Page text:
Theodore J. Lowi. A "critical" election misfires.
The 1972 elections leave us once again with a profound political question: Why do we have so many problems and so few issues?
Most of America's dilemmas seemed to come to a head in the late 1960s. By 1968 rioting was widespread among lower-income groups, and disaffection was so rampant among the middle groups that an incumbent President was not even welcome at a convention of his own party. Yet the 1968 campaign was empty of everything except a moderate suspense as to the outcome, and even the question of winning was interesting only because politics has become good box office, another entertainment in TV's Wide World of Sports.
The midterm elections of 1970 also occurred amid widespread confrontations. Cambodia and Kent State brought many things into focus. Congress' sigh of mea culpa on the war made debate possible and dissent respectable. There were signs of maturity in the approaches to America's race problems. Yet the cumulative effect of the 1970 elections was utter boredom and irrelevance. All the war talk sounded moderately dovish, and all the domestic talk sounded moderately law-and-orderish, washed as they were into obscurity by a detergent called the "social issue." There were no issues at all. Everyone seemed to see society's problems in about the same way, and the candidates appeared mere mouthpieces for a consensus that had existed before the election--that seemed always to have existed.
So too with 1972. Before the political year began we were apparently overrun with problems. We were still suffering from what Meg Greenfield of The Washington Post had in the early 1960s called the "problem problem." Cities were less safe, yet more expensive; peace was closer but war had never been so vicious; governments had never tried so hard, taxed so much, or been so close to bankruptcy.
Yet for the duration of the campaign there were no issues. Not once did Mr. Nixon have to take off the Presidential cloak; no threat ever made that necessary. America's problems were simply not translated into points of political relevance. The best we came up with was the question of George McGovern's character. That being the case, something has gone wrong with American political institutions.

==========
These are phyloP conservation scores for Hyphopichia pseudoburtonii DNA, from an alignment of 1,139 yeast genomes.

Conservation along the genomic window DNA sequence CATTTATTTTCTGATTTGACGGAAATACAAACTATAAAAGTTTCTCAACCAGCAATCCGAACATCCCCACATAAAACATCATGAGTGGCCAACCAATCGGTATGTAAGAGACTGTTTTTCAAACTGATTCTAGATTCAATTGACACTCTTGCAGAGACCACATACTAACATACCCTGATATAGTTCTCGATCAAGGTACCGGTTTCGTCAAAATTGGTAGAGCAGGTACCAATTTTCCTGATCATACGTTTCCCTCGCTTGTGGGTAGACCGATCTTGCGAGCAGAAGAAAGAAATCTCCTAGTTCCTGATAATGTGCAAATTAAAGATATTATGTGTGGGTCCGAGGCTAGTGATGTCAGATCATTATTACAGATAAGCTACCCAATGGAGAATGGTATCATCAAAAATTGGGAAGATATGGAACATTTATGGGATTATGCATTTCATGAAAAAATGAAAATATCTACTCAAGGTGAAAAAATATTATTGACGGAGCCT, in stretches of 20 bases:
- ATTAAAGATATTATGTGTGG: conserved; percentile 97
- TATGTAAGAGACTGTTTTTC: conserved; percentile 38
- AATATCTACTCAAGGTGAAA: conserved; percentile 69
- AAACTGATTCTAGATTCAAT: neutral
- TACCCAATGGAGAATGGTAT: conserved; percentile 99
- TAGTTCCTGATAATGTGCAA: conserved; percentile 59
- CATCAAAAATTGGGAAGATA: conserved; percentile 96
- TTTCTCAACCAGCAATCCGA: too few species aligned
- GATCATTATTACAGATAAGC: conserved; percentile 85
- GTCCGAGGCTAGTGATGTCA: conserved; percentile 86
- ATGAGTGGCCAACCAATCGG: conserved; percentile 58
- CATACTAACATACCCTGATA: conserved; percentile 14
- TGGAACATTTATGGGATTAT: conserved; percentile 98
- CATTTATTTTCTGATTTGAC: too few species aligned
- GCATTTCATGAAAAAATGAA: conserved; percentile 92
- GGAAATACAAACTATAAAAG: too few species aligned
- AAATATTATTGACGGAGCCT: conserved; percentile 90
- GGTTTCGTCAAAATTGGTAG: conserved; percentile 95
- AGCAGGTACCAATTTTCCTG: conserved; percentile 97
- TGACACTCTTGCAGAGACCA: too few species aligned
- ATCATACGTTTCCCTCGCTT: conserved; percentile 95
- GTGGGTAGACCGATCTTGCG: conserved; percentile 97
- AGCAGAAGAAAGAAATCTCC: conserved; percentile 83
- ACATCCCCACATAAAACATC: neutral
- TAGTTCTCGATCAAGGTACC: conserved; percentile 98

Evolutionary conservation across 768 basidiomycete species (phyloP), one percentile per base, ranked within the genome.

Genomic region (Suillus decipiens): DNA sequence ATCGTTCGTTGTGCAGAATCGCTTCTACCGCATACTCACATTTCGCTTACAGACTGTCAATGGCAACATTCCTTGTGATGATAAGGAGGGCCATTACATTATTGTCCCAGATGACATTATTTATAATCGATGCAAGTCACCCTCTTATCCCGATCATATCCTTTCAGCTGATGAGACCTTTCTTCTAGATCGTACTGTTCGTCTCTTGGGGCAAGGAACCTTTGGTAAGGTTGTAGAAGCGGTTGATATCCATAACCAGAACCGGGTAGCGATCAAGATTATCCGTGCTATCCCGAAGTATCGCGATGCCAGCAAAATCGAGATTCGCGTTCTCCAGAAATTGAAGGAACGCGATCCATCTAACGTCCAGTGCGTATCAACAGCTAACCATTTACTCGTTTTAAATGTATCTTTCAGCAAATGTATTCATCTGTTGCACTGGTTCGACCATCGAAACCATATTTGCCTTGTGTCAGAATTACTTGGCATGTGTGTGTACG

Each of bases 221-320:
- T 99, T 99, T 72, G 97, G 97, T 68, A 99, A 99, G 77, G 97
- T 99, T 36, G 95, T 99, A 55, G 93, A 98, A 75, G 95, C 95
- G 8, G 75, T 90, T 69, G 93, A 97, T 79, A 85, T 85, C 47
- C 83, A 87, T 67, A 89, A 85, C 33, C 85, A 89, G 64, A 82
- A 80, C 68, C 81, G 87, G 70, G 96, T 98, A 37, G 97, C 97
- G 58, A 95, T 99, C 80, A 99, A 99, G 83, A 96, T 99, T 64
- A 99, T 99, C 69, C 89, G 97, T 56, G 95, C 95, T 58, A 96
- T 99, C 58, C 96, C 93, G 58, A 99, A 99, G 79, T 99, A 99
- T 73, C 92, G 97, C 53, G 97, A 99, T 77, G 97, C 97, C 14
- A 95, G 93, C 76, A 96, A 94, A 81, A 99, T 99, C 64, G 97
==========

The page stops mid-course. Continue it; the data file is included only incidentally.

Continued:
Most of our elections, including national elections, are routine affairs. Mandates are rarely more than the idle bluster of the winner. Elections are important because they give a few people license to rule for a limited period of time; and that is important, whether an issue was settled or not. But every generation or so we have expected more from an election, and we have gotten it. Every thirty to forty years conditions seem to be ripe for a "critical election." It is a situation in which political parties suddenly spring apart on important issues, candidates honestly and consistently differ, and the citizenry turn out to vote in unusually high proportion, exhilarated by the prospect of a real choice.
Critical elections usually occur during or after a serious domestic crisis. They usually follow a period in which one of the major parties has gone through a serious defeat and regeneration, because it is usually in such a period that a party is weak enough to be permeated by new leaders intensely committed to a specific solution for a defined social problem. The 1932 and 1936 elections were the last occasions when we witnessed a party coming out of reconstruction with a clear electoral orientation, a program and a commitment to change. The results of decisions and electoral realignments made at that time still affect us today.
Similar conditions prevailed in 1972. In fact many of the most astute political historians have been expecting a critical election since 1964, because they felt that conditions were by then comparable to 1932. Reasonable observers can of course